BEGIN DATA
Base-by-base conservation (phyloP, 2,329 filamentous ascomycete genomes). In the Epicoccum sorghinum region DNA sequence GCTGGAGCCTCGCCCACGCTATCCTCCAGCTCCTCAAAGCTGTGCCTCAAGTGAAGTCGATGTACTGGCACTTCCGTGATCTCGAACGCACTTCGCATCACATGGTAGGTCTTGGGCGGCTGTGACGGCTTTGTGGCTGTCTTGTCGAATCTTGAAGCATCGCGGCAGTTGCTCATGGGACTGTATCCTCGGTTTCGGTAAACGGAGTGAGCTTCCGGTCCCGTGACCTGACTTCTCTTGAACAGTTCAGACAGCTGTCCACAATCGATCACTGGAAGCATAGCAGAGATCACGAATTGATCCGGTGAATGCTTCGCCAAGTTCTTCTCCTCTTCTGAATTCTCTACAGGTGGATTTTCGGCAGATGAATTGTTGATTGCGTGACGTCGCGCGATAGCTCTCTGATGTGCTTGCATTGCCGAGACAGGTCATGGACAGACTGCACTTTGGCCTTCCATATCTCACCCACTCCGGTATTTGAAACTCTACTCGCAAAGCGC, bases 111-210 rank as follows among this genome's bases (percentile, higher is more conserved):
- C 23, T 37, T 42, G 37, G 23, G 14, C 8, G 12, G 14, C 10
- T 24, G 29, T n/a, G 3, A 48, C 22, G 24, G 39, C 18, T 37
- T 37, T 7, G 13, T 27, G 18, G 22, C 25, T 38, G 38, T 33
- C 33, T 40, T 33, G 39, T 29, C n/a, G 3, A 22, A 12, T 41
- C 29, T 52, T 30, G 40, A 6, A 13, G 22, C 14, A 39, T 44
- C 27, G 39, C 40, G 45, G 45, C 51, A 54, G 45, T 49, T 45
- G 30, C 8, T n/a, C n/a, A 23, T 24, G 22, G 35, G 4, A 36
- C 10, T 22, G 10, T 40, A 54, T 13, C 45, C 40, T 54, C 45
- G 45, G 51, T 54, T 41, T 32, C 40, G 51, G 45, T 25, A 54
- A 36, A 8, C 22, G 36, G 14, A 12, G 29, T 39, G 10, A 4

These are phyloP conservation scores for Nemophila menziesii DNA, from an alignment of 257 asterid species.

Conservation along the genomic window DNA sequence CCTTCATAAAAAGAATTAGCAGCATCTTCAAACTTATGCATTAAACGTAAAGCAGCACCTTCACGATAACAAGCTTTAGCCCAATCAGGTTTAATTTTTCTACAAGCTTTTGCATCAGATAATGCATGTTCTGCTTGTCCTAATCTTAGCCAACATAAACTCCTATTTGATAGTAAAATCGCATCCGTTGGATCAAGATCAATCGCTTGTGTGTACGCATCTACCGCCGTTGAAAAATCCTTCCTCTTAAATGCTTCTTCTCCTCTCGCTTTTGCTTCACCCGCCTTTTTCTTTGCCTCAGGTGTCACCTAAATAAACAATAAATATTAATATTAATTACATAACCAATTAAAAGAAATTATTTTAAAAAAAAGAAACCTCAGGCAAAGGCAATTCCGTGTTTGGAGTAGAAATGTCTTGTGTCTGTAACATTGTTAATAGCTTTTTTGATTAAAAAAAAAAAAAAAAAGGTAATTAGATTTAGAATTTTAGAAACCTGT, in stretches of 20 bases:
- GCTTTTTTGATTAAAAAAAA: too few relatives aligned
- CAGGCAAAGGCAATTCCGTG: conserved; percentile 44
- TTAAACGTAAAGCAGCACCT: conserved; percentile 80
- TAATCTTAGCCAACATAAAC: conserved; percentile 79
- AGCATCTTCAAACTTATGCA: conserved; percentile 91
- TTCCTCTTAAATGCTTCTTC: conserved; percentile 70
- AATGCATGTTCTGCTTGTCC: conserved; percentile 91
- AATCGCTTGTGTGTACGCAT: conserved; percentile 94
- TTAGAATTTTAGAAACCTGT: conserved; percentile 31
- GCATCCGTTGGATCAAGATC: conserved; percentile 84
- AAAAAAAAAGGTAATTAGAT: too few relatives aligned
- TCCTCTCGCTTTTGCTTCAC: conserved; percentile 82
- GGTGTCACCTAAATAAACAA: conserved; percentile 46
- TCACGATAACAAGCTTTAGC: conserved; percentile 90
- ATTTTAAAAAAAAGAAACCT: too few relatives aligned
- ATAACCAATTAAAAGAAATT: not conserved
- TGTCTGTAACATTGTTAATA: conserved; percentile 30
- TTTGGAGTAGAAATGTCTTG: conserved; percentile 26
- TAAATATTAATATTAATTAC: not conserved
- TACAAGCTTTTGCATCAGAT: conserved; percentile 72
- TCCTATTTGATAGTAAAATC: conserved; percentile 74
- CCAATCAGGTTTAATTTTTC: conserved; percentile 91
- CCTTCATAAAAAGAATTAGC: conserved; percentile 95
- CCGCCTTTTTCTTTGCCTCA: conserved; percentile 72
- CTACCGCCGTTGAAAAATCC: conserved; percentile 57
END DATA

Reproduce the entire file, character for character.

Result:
Base-by-base conservation (phyloP, 2,329 filamentous ascomycete genomes). In the Epicoccum sorghinum region DNA sequence GCTGGAGCCTCGCCCACGCTATCCTCCAGCTCCTCAAAGCTGTGCCTCAAGTGAAGTCGATGTACTGGCACTTCCGTGATCTCGAACGCACTTCGCATCACATGGTAGGTCTTGGGCGGCTGTGACGGCTTTGTGGCTGTCTTGTCGAATCTTGAAGCATCGCGGCAGTTGCTCATGGGACTGTATCCTCGGTTTCGGTAAACGGAGTGAGCTTCCGGTCCCGTGACCTGACTTCTCTTGAACAGTTCAGACAGCTGTCCACAATCGATCACTGGAAGCATAGCAGAGATCACGAATTGATCCGGTGAATGCTTCGCCAAGTTCTTCTCCTCTTCTGAATTCTCTACAGGTGGATTTTCGGCAGATGAATTGTTGATTGCGTGACGTCGCGCGATAGCTCTCTGATGTGCTTGCATTGCCGAGACAGGTCATGGACAGACTGCACTTTGGCCTTCCATATCTCACCCACTCCGGTATTTGAAACTCTACTCGCAAAGCGC, bases 111-210 rank as follows among this genome's bases (percentile, higher is more conserved):
- C 23, T 37, T 42, G 37, G 23, G 14, C 8, G 12, G 14, C 10
- T 24, G 29, T n/a, G 3, A 48, C 22, G 24, G 39, C 18, T 37
- T 37, T 7, G 13, T 27, G 18, G 22, C 25, T 38, G 38, T 33
- C 33, T 40, T 33, G 39, T 29, C n/a, G 3, A 22, A 12, T 41
- C 29, T 52, T 30, G 40, A 6, A 13, G 22, C 14, A 39, T 44
- C 27, G 39, C 40, G 45, G 45, C 51, A 54, G 45, T 49, T 45
- G 30, C 8, T n/a, C n/a, A 23, T 24, G 22, G 35, G 4, A 36
- C 10, T 22, G 10, T 40, A 54, T 13, C 45, C 40, T 54, C 45
- G 45, G 51, T 54, T 41, T 32, C 40, G 51, G 45, T 25, A 54
- A 36, A 8, C 22, G 36, G 14, A 12, G 29, T 39, G 10, A 4

These are phyloP conservation scores for Nemophila menziesii DNA, from an alignment of 257 asterid species.

Conservation along the genomic window DNA sequence CCTTCATAAAAAGAATTAGCAGCATCTTCAAACTTATGCATTAAACGTAAAGCAGCACCTTCACGATAACAAGCTTTAGCCCAATCAGGTTTAATTTTTCTACAAGCTTTTGCATCAGATAATGCATGTTCTGCTTGTCCTAATCTTAGCCAACATAAACTCCTATTTGATAGTAAAATCGCATCCGTTGGATCAAGATCAATCGCTTGTGTGTACGCATCTACCGCCGTTGAAAAATCCTTCCTCTTAAATGCTTCTTCTCCTCTCGCTTTTGCTTCACCCGCCTTTTTCTTTGCCTCAGGTGTCACCTAAATAAACAATAAATATTAATATTAATTACATAACCAATTAAAAGAAATTATTTTAAAAAAAAGAAACCTCAGGCAAAGGCAATTCCGTGTTTGGAGTAGAAATGTCTTGTGTCTGTAACATTGTTAATAGCTTTTTTGATTAAAAAAAAAAAAAAAAAGGTAATTAGATTTAGAATTTTAGAAACCTGT, in stretches of 20 bases:
- GCTTTTTTGATTAAAAAAAA: too few relatives aligned
- CAGGCAAAGGCAATTCCGTG: conserved; percentile 44
- TTAAACGTAAAGCAGCACCT: conserved; percentile 80
- TAATCTTAGCCAACATAAAC: conserved; percentile 79
- AGCATCTTCAAACTTATGCA: conserved; percentile 91
- TTCCTCTTAAATGCTTCTTC: conserved; percentile 70
- AATGCATGTTCTGCTTGTCC: conserved; percentile 91
- AATCGCTTGTGTGTACGCAT: conserved; percentile 94
- TTAGAATTTTAGAAACCTGT: conserved; percentile 31
- GCATCCGTTGGATCAAGATC: conserved; percentile 84
- AAAAAAAAAGGTAATTAGAT: too few relatives aligned
- TCCTCTCGCTTTTGCTTCAC: conserved; percentile 82
- GGTGTCACCTAAATAAACAA: conserved; percentile 46
- TCACGATAACAAGCTTTAGC: conserved; percentile 90
- ATTTTAAAAAAAAGAAACCT: too few relatives aligned
- ATAACCAATTAAAAGAAATT: not conserved
- TGTCTGTAACATTGTTAATA: conserved; percentile 30
- TTTGGAGTAGAAATGTCTTG: conserved; percentile 26
- TAAATATTAATATTAATTAC: not conserved
- TACAAGCTTTTGCATCAGAT: conserved; percentile 72
- TCCTATTTGATAGTAAAATC: conserved; percentile 74
- CCAATCAGGTTTAATTTTTC: conserved; percentile 91
- CCTTCATAAAAAGAATTAGC: conserved; percentile 95
- CCGCCTTTTTCTTTGCCTCA: conserved; percentile 72
- CTACCGCCGTTGAAAAATCC: conserved; percentile 57